Solo: Learning Independently

Read the discussion archive here

Click here for a PDF version of the summary, to share with your teaching colleagues, so as to encourage dialogue in the subject of Independent Learning.


The opportunities for Independent Learning within the education system can appear few and far between when there is evidently a narrow curriculum, with schools needing to perform to challenging levels. The priority is to get students through examinations, and achieve high grades. A maverick approach to teaching and learning is frowned upon, unless high grades are achieved.

With such pressures, the time has come to disassociate the idea of independent learning from ‘learning alone’ and working things out for yourself but encourage students to have a standard operating procedure for given tasks without having to be constantly directed. It takes time and patience to develop… and can involve leaving lots of picture clues/prompts around the room to support students. The ultimate desire is to allow students the opportunity of the pursuit, value & engagement around the learning process by pupils-achieved by both personal drive & skills modelled to them across their education. We build it across the lifespan of their time in school in the hope they hone it across the rest of their lives.

Independent learners need to be given a goal and also strategies for reaching that goal – choices, therefore scaffolding and modelling to students so that they can work independently and to the highest standard possible. Part of Independent Learning in Early Years is about learning to work with others, and this needs to be continued in the more formalised classroom setting but depends on the activity, task, outcome and purpose of the learning. Sometimes independent learning needs to be encouraged, sometimes learning as a pair, group or class will develop social skills and awareness. It’s important to show students that we can learn together and from others as well as independently so it’s important to provide varied opportunities to do so.

By developing strategies to encourage independent learning, teachers can start by providing a range of learning resources so pupils can choose where to find the right help, building confidence in learning independently. Also, Q&A, scaffold, model, coach, support, offer opportunities to succeed, break down larger tasks into small independent ones.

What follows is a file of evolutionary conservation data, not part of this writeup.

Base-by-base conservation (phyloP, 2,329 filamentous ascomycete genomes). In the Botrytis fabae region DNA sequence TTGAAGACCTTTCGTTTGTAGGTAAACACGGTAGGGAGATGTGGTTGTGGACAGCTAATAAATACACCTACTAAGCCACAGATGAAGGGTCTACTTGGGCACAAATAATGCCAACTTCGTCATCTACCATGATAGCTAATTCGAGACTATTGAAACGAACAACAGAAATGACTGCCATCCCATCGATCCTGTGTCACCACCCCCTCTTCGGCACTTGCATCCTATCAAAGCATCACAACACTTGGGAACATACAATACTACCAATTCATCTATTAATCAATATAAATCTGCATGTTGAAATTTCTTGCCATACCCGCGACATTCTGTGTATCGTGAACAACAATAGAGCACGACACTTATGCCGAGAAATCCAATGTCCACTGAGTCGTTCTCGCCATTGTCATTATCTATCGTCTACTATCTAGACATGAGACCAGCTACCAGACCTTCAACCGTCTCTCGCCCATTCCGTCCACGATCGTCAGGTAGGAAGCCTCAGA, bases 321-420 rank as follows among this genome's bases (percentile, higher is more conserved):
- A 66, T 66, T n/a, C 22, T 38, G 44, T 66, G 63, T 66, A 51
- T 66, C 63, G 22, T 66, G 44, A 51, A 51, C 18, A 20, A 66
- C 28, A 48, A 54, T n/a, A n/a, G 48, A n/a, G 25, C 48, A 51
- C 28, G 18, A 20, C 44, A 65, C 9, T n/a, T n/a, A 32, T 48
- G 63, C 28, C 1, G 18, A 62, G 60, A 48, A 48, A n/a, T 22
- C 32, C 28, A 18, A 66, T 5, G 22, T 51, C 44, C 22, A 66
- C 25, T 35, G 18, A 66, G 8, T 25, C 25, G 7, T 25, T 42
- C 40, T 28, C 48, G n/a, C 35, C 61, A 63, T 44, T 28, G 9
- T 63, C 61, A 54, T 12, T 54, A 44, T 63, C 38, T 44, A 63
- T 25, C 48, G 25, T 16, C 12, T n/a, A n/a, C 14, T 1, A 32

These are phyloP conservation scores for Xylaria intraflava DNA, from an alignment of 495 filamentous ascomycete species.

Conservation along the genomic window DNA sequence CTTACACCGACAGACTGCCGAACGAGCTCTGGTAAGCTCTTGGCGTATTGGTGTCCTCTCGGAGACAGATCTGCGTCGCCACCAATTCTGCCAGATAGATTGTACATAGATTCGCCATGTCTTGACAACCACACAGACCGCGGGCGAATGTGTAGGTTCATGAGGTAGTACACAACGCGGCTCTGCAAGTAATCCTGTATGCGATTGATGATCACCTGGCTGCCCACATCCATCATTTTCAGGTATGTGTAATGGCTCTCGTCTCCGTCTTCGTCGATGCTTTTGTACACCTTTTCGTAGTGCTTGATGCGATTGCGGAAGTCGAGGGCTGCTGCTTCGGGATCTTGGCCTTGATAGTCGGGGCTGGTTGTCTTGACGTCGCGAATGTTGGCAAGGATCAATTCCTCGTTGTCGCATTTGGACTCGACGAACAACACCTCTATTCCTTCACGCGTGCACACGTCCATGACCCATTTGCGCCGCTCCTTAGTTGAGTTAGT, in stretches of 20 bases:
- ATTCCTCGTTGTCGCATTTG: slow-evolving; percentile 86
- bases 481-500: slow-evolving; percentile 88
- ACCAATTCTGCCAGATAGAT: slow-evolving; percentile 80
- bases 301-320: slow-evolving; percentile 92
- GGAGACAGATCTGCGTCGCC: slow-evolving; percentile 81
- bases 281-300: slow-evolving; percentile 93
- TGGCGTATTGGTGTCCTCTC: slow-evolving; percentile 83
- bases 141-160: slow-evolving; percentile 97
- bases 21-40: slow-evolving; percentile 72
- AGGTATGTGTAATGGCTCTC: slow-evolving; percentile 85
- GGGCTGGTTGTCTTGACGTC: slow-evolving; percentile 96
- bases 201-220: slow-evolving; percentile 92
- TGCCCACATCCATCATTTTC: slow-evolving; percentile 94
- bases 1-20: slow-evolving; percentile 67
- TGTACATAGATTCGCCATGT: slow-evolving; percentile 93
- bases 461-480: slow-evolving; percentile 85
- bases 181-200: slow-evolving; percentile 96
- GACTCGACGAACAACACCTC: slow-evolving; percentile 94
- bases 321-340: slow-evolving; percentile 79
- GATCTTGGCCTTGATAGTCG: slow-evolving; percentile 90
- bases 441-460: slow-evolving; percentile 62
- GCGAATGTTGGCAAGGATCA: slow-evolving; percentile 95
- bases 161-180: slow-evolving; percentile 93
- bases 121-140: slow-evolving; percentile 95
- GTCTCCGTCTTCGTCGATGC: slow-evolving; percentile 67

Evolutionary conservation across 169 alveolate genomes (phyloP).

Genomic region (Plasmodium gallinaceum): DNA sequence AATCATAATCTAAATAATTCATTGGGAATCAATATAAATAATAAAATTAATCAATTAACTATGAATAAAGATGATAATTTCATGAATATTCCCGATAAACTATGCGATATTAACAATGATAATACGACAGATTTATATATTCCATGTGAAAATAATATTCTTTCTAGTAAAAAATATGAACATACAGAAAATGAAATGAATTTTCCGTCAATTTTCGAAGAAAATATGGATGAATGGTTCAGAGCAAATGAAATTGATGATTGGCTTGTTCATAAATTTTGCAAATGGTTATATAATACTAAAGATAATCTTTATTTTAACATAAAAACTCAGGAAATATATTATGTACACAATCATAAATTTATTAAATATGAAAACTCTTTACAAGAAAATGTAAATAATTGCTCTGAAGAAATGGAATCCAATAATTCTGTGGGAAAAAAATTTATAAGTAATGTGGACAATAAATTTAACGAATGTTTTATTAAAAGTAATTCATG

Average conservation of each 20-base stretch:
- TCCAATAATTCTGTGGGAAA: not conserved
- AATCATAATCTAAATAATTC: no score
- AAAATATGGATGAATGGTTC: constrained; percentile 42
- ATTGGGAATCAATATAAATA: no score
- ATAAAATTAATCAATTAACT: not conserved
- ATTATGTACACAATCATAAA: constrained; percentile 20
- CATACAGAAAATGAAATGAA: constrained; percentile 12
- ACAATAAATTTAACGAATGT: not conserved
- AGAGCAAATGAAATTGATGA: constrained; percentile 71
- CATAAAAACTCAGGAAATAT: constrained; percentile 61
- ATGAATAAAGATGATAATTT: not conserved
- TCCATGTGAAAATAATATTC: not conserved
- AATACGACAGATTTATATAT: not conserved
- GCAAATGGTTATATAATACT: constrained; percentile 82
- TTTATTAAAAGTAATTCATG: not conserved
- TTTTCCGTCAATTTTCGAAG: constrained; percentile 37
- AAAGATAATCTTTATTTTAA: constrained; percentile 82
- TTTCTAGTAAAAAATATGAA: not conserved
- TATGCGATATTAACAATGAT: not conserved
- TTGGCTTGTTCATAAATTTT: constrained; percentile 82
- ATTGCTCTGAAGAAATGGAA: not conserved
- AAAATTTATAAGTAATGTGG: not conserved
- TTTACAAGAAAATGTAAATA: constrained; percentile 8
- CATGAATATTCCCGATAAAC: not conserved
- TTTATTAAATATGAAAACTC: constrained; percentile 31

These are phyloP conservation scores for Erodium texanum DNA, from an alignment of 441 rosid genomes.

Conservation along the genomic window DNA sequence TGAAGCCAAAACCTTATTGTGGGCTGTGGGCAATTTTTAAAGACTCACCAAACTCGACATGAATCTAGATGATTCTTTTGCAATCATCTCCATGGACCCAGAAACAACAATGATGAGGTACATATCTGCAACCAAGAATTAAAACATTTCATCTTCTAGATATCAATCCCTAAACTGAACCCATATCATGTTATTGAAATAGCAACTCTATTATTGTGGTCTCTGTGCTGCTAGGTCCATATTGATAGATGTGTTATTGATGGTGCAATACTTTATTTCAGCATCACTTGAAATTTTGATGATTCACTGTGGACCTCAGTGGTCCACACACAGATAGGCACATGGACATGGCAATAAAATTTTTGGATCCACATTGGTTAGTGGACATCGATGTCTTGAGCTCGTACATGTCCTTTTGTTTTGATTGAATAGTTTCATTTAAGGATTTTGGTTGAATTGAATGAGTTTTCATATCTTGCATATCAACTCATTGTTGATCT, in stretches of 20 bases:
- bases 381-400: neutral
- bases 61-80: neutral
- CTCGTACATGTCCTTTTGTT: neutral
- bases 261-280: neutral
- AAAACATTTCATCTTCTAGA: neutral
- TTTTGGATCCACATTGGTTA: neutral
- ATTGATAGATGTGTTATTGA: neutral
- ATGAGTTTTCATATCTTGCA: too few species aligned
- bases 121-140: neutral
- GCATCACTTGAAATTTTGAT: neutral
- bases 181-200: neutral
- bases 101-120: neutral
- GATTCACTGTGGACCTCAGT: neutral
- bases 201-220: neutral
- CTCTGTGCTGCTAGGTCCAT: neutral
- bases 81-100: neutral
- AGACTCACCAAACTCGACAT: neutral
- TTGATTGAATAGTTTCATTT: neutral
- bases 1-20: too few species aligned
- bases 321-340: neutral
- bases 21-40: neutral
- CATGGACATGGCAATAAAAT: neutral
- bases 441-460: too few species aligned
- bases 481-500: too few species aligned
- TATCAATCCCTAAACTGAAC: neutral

Ultimately, it is very important to share the end goal and what successful learning might look like. That is the target. Then give a choice of strategies to get there. Students choose their own – they have the goal, what it looks like to reach it and a choice of strategies – remember, break down larger tasks to small independent ones to lessen the feeling of being overwhelmed. Make initial tasks simple and accessible to build confidence before moving onto more challenging activities. Praise independent skills above outcomes. As a teacher, you should help with strategies. Don’t underestimate the time that might take. But pays off significantly at the end.

Make your students realise that you want them to do well for THEIR future. Provide them with an insight into life beyond exams. Show them that it is them that need to get themselves there, we are just the support!

Summary written by @digicoled, based on the archive above.

Want to learn more about Independent Learning, including strategies, theories and evidential links to metacognition? Click here to explore our exclusive course on the UKEd.Academy site, which provides certified evidence of your professional development progress.

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About @ICTmagic 780 Articles
Martin Burrett is the editor of our popular UKEdMagazine, along with curating resources in the ICTMagic section, and free resources for teachers on UKEd.Directory

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